Modification of Mortgages through Chapter 7 in Jacksonville, FL – What’s Not to like?



Modification of Mortgages through Chapter 7 in Jacksonville, FL – What’s Not to like?

I have previously written about the mortgage modification program in Chapter 13 that was been available in the Jacksonville Division of the Bankruptcy Court for the past two years.

The program has been a great success for many homeowners who have come to our office to save their homes. Instead of having to cure many months or years of arrearages over the life of the Chapter 13 Plan, the homeowners have been able to modify the mortgages and cure the arrears over the life of the mortgage loans. The program has also lowered interest rates and allowed longer terms for mortgages in order to make payments more affordable and save homes.

 Recently, the Court expanded the program to include Chapter 7 filings to be eligible for mortgage modification relief. The announcement can be found here:

To be eligible for HAMP modification in a Chapter 7 or Chapter 13 (or even a Chapter 11 case), a homeowner must owe less than $729,750 on a one-unit property, have established the mortgage prior to January 1, 2009, and have monthly mortgage payment greater than 31 percent of his monthly gross income. Also, a homeowner must be able to provide documentation indicating that he is facing a serious financial hardship as a result of his mortgage. In house modifications have significantly broader eligibility criteria limited only by the investor for the loan.

So what is not to like about the prospect of a mortgage modification through Chapter 7? To understand the potential traps in a Chapter 7 modification program, it is necessary to understand how Chapter 7 and Chapter 13 differ.

Initially, the Chapter 7 has no Plan or payment to the mortgage company. This means that the mortgage company is receiving no potential trial payments and has no real understanding of what a homeowner considers 31% of their income – the normal trial period payment. Secondly, the Chapter 7 process is over in approximately 90 days. This means that a homeowner will lose all protection from foreclosure after 90 days when a discharge has been entered. In a Chapter 13, the stay is in effect for several months while estimated trial payments are being made to a Chapter 13 Trustee and a modification is being reviewed by the mortgage servicer. No foreclosure can commence or resume as long as the Chapter 13 payments are being made to the Trustee.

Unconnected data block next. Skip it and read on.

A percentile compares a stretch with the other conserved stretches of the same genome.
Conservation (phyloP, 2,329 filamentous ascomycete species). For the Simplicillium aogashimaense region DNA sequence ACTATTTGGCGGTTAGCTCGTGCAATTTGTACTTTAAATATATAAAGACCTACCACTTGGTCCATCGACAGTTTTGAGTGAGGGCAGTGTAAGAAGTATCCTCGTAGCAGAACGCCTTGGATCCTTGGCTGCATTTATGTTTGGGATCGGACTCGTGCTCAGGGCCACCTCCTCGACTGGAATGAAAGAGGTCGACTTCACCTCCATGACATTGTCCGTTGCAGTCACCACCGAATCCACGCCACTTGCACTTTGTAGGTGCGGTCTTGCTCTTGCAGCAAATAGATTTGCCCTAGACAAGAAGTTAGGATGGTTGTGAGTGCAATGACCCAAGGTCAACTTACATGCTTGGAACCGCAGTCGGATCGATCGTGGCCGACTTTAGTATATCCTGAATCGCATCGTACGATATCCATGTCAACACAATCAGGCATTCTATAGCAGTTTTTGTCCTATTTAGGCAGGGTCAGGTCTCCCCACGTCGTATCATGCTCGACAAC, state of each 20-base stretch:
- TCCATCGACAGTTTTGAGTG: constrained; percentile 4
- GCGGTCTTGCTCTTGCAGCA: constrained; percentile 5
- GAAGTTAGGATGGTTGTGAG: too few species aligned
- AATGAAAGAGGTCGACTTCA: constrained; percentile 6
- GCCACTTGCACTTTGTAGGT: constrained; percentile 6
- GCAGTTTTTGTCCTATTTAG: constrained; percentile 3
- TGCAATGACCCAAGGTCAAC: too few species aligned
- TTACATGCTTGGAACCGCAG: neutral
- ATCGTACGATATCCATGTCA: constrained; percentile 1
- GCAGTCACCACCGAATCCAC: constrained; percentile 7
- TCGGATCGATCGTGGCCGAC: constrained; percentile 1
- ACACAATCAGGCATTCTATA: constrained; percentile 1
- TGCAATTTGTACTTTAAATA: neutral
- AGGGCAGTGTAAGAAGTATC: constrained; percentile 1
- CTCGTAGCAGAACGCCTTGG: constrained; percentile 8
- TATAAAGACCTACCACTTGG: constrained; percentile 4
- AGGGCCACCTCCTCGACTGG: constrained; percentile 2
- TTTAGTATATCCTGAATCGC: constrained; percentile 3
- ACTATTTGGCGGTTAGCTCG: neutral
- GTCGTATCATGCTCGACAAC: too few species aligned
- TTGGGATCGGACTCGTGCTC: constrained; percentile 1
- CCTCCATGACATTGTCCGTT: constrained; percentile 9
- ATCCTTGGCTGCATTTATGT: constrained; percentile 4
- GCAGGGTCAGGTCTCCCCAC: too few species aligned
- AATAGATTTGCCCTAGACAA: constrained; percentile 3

Finally, remember that modifications are voluntary. There is no forced modification under Chapters 7, 11 or 13 of the Bankruptcy Code for homestead property. If the normal modification process takes 6-9 months – what protection does a homeowner have once a Chapter 7 discharge has been entered? Mortgage companies routinely foreclose on homeowners who have modification applications pending. Just do an internet search for the horror stories related to modifications outside of bankruptcy and lost houses.

It will be interesting to see how the Chapter 7 modification process will work out over the next few months or years. My fear is that many homeowners will see Chapter 7 as an easy way to modify the mortgage on their home. This will lead to significantly lower Chapter 13 filing rates in the next few months, as home modifications are the main reason to file Chapter 13. However, will we see a great loss of homes as a result of this shift in filings? Based on past experience, I fear that will be the result.

If you are seeking to modify your home mortgage through a Chapter 7 or Chapter 13, make sure that the attorney who you are dealing with can answer the above questions regarding protection after the discharge, foreclosure during a modification and ability to save a home in default after discharge when the mortgage company refuses payments. All of these are critical to deciding if a Chapter 13 or Chapter 7 is the appropriate Chapter to file in your situation.

 If you feel that you may benefit from a loan modification or any type of mortgage relief, contact our office at 904.725.0822 for a free consultation.

Bryan Mickler